[Haskell-cafe] type-level integers, type-level operators, and most specific overlapping instance
paratribulations at free.fr
Sun Sep 22 18:07:34 CEST 2013
adam vogt wrote:
> I think context and constraint mean the same thing. The haskell report
> uses the word context for
> <http://www.haskell.org/onlinereport/decls.html> for the whole list
> and constraint for one part of that list (Eq a). With the extension
> -XConstraintKinds both of those are called Constraint. In other words:
>> instance Context => InstanceHead
>> instance (Constraint, Constraint2) => InstanceHead
This is indeed more in accordance with what I believe to be a context or a
constraint. But, it seems that in this page
the vocabulary is different:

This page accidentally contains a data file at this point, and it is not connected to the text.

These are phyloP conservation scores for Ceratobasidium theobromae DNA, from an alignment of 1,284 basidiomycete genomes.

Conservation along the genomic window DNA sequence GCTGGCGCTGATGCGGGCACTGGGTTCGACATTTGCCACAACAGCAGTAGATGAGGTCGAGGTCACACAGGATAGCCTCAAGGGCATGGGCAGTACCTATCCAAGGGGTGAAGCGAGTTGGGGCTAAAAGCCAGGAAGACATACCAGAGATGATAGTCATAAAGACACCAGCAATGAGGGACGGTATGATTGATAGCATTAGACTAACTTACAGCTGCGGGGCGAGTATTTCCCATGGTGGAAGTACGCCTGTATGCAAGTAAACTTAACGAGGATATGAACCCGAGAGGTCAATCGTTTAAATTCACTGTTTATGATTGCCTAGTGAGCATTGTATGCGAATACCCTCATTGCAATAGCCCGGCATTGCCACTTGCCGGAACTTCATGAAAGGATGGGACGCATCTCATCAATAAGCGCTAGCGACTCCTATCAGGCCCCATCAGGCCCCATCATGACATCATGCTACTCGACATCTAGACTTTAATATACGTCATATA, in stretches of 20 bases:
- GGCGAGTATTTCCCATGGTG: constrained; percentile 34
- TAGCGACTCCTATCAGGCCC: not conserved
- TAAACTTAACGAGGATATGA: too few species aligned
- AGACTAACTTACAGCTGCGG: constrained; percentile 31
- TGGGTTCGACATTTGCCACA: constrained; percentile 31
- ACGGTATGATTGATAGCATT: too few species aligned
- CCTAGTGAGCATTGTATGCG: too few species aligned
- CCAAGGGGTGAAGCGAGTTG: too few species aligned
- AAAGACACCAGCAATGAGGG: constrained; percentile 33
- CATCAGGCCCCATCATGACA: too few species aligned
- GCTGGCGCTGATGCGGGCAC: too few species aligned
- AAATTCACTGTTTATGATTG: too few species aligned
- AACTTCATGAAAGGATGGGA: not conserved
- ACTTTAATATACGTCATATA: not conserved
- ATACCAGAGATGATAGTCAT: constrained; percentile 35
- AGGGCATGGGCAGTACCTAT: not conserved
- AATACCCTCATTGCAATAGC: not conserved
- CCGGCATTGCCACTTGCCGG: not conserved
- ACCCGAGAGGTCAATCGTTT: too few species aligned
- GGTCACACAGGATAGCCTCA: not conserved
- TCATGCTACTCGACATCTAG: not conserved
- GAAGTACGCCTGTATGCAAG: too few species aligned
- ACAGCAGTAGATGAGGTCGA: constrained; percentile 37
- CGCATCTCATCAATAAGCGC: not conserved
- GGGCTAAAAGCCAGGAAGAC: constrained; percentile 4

instance context1 => C Int a where ... -- (A)
instance context2 => C a Bool where ... -- (B)
instance context3 => C Int [a] where ... -- (C)
instance context4 => C Int [Int] where ... -- (D)
The instances (A) and (B) match the constraint C Int Bool, but (C) and (D)
do not. When matching, GHC takes no account of the context of the instance
declaration (context1 etc).
The -XOverlappingInstances flag instructs GHC to allow more than one
instance to match, provided there is a most specific one. For example, the
constraint C Int [Int] matches instances (A), (C) and (D), but the last is
more specific, and hence is chosen. If there is no most-specific match, the
program is rejected.
So, what do I miss? Isn't the vocabulary different here?
And I do not understand what is written if I take your definition (which is
indeed the definition in the Haskell report).
Thanks in advance,
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